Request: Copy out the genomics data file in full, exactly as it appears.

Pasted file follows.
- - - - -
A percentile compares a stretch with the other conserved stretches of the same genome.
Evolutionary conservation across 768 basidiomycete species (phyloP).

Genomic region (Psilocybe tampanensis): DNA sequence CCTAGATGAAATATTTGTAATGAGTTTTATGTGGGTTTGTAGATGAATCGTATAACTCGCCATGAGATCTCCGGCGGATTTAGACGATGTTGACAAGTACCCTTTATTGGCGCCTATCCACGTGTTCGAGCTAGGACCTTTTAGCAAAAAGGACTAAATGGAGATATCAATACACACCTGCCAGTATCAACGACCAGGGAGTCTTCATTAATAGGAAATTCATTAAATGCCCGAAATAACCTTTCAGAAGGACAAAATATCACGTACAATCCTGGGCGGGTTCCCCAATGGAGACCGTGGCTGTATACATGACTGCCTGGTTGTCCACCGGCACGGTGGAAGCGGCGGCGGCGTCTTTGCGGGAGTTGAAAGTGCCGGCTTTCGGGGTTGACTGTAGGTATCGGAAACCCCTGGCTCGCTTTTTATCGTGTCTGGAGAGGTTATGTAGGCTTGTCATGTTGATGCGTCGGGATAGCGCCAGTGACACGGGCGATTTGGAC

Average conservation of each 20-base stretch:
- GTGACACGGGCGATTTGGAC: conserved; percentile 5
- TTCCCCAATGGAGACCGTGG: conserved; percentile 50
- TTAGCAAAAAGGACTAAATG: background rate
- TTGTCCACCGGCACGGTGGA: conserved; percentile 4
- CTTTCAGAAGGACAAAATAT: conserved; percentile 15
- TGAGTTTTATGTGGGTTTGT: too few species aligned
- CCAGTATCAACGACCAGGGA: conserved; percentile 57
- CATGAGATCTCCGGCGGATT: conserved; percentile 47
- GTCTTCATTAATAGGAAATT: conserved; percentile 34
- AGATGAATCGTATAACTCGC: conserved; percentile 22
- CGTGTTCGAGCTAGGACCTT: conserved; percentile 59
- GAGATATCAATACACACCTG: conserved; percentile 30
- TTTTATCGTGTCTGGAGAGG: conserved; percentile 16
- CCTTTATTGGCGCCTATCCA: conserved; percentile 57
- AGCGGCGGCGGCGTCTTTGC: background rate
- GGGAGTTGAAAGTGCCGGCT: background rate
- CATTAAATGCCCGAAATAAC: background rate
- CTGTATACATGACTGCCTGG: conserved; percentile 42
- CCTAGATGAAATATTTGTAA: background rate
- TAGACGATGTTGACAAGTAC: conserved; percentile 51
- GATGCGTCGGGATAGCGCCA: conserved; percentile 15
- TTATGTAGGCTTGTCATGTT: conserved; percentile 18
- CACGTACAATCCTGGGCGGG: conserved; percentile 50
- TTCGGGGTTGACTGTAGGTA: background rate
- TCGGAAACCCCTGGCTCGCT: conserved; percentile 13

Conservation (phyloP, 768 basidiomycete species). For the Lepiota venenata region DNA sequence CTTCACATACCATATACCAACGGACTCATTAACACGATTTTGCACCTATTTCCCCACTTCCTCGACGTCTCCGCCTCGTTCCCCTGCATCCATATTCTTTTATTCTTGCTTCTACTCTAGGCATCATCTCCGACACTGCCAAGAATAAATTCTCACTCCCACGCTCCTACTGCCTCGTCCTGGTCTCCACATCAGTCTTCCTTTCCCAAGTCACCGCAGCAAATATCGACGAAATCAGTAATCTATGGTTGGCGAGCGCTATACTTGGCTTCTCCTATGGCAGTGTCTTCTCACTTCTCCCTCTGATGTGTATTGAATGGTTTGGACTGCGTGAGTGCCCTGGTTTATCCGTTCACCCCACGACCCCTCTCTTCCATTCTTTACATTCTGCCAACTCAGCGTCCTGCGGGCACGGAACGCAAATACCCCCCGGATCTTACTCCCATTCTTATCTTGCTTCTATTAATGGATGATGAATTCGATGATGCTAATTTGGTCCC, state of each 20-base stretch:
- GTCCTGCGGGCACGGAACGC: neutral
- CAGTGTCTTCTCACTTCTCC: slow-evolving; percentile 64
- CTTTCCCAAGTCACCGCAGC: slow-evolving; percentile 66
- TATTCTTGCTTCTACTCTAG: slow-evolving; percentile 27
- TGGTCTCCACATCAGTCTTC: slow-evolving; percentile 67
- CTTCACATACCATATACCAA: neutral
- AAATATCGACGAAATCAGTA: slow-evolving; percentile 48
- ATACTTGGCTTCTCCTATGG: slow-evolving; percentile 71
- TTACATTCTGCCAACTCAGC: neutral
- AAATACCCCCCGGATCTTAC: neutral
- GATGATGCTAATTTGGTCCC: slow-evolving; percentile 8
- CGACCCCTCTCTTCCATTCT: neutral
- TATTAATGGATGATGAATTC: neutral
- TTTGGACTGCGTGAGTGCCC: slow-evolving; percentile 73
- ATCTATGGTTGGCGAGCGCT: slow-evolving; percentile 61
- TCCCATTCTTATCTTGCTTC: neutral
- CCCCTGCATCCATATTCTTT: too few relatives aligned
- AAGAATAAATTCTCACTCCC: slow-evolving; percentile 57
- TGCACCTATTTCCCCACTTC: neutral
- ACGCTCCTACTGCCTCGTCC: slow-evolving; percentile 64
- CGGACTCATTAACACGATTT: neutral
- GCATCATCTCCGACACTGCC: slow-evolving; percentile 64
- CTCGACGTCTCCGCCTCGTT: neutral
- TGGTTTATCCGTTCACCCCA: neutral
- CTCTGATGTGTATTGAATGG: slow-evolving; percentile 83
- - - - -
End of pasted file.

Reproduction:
A percentile compares a stretch with the other conserved stretches of the same genome.
Evolutionary conservation across 768 basidiomycete species (phyloP).

Genomic region (Psilocybe tampanensis): DNA sequence CCTAGATGAAATATTTGTAATGAGTTTTATGTGGGTTTGTAGATGAATCGTATAACTCGCCATGAGATCTCCGGCGGATTTAGACGATGTTGACAAGTACCCTTTATTGGCGCCTATCCACGTGTTCGAGCTAGGACCTTTTAGCAAAAAGGACTAAATGGAGATATCAATACACACCTGCCAGTATCAACGACCAGGGAGTCTTCATTAATAGGAAATTCATTAAATGCCCGAAATAACCTTTCAGAAGGACAAAATATCACGTACAATCCTGGGCGGGTTCCCCAATGGAGACCGTGGCTGTATACATGACTGCCTGGTTGTCCACCGGCACGGTGGAAGCGGCGGCGGCGTCTTTGCGGGAGTTGAAAGTGCCGGCTTTCGGGGTTGACTGTAGGTATCGGAAACCCCTGGCTCGCTTTTTATCGTGTCTGGAGAGGTTATGTAGGCTTGTCATGTTGATGCGTCGGGATAGCGCCAGTGACACGGGCGATTTGGAC

Average conservation of each 20-base stretch:
- GTGACACGGGCGATTTGGAC: conserved; percentile 5
- TTCCCCAATGGAGACCGTGG: conserved; percentile 50
- TTAGCAAAAAGGACTAAATG: background rate
- TTGTCCACCGGCACGGTGGA: conserved; percentile 4
- CTTTCAGAAGGACAAAATAT: conserved; percentile 15
- TGAGTTTTATGTGGGTTTGT: too few species aligned
- CCAGTATCAACGACCAGGGA: conserved; percentile 57
- CATGAGATCTCCGGCGGATT: conserved; percentile 47
- GTCTTCATTAATAGGAAATT: conserved; percentile 34
- AGATGAATCGTATAACTCGC: conserved; percentile 22
- CGTGTTCGAGCTAGGACCTT: conserved; percentile 59
- GAGATATCAATACACACCTG: conserved; percentile 30
- TTTTATCGTGTCTGGAGAGG: conserved; percentile 16
- CCTTTATTGGCGCCTATCCA: conserved; percentile 57
- AGCGGCGGCGGCGTCTTTGC: background rate
- GGGAGTTGAAAGTGCCGGCT: background rate
- CATTAAATGCCCGAAATAAC: background rate
- CTGTATACATGACTGCCTGG: conserved; percentile 42
- CCTAGATGAAATATTTGTAA: background rate
- TAGACGATGTTGACAAGTAC: conserved; percentile 51
- GATGCGTCGGGATAGCGCCA: conserved; percentile 15
- TTATGTAGGCTTGTCATGTT: conserved; percentile 18
- CACGTACAATCCTGGGCGGG: conserved; percentile 50
- TTCGGGGTTGACTGTAGGTA: background rate
- TCGGAAACCCCTGGCTCGCT: conserved; percentile 13

Conservation (phyloP, 768 basidiomycete species). For the Lepiota venenata region DNA sequence CTTCACATACCATATACCAACGGACTCATTAACACGATTTTGCACCTATTTCCCCACTTCCTCGACGTCTCCGCCTCGTTCCCCTGCATCCATATTCTTTTATTCTTGCTTCTACTCTAGGCATCATCTCCGACACTGCCAAGAATAAATTCTCACTCCCACGCTCCTACTGCCTCGTCCTGGTCTCCACATCAGTCTTCCTTTCCCAAGTCACCGCAGCAAATATCGACGAAATCAGTAATCTATGGTTGGCGAGCGCTATACTTGGCTTCTCCTATGGCAGTGTCTTCTCACTTCTCCCTCTGATGTGTATTGAATGGTTTGGACTGCGTGAGTGCCCTGGTTTATCCGTTCACCCCACGACCCCTCTCTTCCATTCTTTACATTCTGCCAACTCAGCGTCCTGCGGGCACGGAACGCAAATACCCCCCGGATCTTACTCCCATTCTTATCTTGCTTCTATTAATGGATGATGAATTCGATGATGCTAATTTGGTCCC, state of each 20-base stretch:
- GTCCTGCGGGCACGGAACGC: neutral
- CAGTGTCTTCTCACTTCTCC: slow-evolving; percentile 64
- CTTTCCCAAGTCACCGCAGC: slow-evolving; percentile 66
- TATTCTTGCTTCTACTCTAG: slow-evolving; percentile 27
- TGGTCTCCACATCAGTCTTC: slow-evolving; percentile 67
- CTTCACATACCATATACCAA: neutral
- AAATATCGACGAAATCAGTA: slow-evolving; percentile 48
- ATACTTGGCTTCTCCTATGG: slow-evolving; percentile 71
- TTACATTCTGCCAACTCAGC: neutral
- AAATACCCCCCGGATCTTAC: neutral
- GATGATGCTAATTTGGTCCC: slow-evolving; percentile 8
- CGACCCCTCTCTTCCATTCT: neutral
- TATTAATGGATGATGAATTC: neutral
- TTTGGACTGCGTGAGTGCCC: slow-evolving; percentile 73
- ATCTATGGTTGGCGAGCGCT: slow-evolving; percentile 61
- TCCCATTCTTATCTTGCTTC: neutral
- CCCCTGCATCCATATTCTTT: too few relatives aligned
- AAGAATAAATTCTCACTCCC: slow-evolving; percentile 57
- TGCACCTATTTCCCCACTTC: neutral
- ACGCTCCTACTGCCTCGTCC: slow-evolving; percentile 64
- CGGACTCATTAACACGATTT: neutral
- GCATCATCTCCGACACTGCC: slow-evolving; percentile 64
- CTCGACGTCTCCGCCTCGTT: neutral
- TGGTTTATCCGTTCACCCCA: neutral
- CTCTGATGTGTATTGAATGG: slow-evolving; percentile 83